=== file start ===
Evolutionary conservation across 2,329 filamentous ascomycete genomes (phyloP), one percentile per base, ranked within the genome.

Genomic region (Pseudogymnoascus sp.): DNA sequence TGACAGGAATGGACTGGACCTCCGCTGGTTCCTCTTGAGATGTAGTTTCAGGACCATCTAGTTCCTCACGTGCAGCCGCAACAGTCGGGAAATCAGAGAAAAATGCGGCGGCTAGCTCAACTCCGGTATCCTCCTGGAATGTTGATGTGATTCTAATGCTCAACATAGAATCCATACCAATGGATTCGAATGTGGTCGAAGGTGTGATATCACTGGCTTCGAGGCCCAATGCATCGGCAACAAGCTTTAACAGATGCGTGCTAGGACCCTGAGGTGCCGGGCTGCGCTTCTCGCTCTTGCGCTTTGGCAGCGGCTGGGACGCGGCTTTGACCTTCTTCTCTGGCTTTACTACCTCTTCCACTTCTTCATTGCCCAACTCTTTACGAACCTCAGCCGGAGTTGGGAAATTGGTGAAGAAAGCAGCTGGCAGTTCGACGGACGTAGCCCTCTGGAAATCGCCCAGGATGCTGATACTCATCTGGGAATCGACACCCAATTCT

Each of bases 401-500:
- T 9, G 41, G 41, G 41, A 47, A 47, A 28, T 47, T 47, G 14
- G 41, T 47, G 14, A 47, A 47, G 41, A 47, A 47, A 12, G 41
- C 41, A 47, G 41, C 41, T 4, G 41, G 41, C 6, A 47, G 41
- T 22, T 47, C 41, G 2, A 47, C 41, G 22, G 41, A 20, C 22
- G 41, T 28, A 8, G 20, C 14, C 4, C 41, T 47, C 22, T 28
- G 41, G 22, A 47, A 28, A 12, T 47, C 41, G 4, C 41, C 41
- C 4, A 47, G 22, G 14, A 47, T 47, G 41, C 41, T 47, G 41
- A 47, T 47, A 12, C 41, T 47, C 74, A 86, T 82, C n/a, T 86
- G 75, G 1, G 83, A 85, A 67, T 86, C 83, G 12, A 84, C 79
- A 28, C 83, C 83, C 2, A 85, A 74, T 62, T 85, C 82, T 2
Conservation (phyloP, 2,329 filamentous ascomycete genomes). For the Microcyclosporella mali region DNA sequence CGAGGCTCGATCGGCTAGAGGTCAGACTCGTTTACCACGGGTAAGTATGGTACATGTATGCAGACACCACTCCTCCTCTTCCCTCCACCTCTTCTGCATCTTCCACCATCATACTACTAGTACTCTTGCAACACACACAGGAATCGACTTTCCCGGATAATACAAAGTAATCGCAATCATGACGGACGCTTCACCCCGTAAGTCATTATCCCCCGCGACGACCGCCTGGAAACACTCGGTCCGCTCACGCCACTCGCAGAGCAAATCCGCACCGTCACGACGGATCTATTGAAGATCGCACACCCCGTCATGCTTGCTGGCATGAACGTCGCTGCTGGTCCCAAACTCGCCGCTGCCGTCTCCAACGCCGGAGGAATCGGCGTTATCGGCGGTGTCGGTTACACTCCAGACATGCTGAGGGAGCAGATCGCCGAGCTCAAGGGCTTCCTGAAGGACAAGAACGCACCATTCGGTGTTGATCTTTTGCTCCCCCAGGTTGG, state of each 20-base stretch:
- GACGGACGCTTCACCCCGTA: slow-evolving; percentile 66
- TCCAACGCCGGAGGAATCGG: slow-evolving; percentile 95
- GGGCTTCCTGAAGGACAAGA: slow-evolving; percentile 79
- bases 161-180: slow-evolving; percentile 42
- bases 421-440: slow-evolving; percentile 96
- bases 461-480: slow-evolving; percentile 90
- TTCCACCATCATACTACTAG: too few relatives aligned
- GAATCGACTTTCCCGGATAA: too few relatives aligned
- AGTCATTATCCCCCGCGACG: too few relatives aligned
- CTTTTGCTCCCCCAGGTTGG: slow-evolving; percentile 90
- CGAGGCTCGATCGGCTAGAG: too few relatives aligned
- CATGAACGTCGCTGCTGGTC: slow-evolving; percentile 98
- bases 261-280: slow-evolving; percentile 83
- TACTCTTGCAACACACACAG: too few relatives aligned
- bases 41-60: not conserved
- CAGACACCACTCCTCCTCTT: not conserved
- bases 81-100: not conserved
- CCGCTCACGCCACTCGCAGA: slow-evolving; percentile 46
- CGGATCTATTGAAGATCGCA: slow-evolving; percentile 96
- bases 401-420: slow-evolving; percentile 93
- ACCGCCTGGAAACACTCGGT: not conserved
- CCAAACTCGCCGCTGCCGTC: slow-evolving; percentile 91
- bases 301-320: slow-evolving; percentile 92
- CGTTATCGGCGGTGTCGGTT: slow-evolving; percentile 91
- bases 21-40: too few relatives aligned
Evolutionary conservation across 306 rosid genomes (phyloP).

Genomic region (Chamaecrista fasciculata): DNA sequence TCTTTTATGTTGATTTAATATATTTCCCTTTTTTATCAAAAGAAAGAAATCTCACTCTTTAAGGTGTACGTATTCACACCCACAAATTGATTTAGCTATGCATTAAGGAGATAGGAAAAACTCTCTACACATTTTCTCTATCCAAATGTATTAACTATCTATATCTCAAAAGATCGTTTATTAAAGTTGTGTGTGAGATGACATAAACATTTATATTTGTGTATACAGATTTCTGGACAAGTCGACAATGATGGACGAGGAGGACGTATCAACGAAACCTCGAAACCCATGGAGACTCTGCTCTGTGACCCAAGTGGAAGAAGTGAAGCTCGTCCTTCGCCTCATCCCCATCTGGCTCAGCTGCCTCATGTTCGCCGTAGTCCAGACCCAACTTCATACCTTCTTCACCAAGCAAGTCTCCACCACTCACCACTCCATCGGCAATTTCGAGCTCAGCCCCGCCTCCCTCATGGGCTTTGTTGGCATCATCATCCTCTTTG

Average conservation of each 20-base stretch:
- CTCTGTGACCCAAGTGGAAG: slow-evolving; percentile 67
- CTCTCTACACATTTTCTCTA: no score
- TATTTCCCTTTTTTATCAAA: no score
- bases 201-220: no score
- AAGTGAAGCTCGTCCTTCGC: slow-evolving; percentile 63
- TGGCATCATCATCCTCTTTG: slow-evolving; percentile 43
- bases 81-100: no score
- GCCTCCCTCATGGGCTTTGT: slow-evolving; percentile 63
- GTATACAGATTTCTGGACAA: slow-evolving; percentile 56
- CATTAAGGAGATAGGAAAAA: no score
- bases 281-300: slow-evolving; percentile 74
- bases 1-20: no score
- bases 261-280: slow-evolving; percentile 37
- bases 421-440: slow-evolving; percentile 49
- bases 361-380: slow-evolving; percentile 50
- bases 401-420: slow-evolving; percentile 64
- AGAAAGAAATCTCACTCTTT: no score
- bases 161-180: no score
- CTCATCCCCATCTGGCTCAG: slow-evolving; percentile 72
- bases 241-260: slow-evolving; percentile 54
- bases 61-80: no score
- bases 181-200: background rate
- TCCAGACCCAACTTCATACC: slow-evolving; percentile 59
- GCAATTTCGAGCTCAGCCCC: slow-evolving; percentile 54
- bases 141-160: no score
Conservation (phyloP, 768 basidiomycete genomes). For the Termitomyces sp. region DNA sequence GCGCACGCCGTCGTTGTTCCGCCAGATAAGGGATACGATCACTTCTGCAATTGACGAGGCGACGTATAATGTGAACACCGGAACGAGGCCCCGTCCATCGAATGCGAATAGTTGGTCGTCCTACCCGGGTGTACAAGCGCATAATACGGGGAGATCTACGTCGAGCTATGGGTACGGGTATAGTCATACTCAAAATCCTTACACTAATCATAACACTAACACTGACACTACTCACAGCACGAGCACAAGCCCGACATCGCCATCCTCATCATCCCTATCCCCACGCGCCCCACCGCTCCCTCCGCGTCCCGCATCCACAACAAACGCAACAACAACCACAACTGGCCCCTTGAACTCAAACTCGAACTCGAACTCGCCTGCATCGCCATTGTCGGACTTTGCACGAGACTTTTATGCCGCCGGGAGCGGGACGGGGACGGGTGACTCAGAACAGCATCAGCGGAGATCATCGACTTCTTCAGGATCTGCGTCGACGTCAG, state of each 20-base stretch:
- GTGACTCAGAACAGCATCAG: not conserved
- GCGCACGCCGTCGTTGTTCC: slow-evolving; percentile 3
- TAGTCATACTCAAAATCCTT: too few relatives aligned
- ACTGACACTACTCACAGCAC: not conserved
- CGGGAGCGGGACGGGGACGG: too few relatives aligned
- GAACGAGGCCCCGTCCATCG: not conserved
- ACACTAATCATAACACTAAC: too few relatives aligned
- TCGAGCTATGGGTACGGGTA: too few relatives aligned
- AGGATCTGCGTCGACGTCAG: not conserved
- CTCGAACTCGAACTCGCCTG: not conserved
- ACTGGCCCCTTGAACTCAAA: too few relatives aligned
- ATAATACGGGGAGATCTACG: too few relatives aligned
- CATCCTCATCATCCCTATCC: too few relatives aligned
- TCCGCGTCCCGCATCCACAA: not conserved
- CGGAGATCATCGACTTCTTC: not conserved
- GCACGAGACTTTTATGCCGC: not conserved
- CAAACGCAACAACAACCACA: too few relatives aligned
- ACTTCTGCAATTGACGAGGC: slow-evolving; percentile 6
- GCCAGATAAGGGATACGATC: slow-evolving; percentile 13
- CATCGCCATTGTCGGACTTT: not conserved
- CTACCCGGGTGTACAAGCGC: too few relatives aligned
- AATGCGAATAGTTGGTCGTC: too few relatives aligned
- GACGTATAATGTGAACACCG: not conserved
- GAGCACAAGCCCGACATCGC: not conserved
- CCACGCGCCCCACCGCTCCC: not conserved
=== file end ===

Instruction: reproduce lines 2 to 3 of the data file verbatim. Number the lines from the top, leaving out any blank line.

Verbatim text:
Genomic region (Pseudogymnoascus sp.): DNA sequence TGACAGGAATGGACTGGACCTCCGCTGGTTCCTCTTGAGATGTAGTTTCAGGACCATCTAGTTCCTCACGTGCAGCCGCAACAGTCGGGAAATCAGAGAAAAATGCGGCGGCTAGCTCAACTCCGGTATCCTCCTGGAATGTTGATGTGATTCTAATGCTCAACATAGAATCCATACCAATGGATTCGAATGTGGTCGAAGGTGTGATATCACTGGCTTCGAGGCCCAATGCATCGGCAACAAGCTTTAACAGATGCGTGCTAGGACCCTGAGGTGCCGGGCTGCGCTTCTCGCTCTTGCGCTTTGGCAGCGGCTGGGACGCGGCTTTGACCTTCTTCTCTGGCTTTACTACCTCTTCCACTTCTTCATTGCCCAACTCTTTACGAACCTCAGCCGGAGTTGGGAAATTGGTGAAGAAAGCAGCTGGCAGTTCGACGGACGTAGCCCTCTGGAAATCGCCCAGGATGCTGATACTCATCTGGGAATCGACACCCAATTCT

Each of bases 401-500: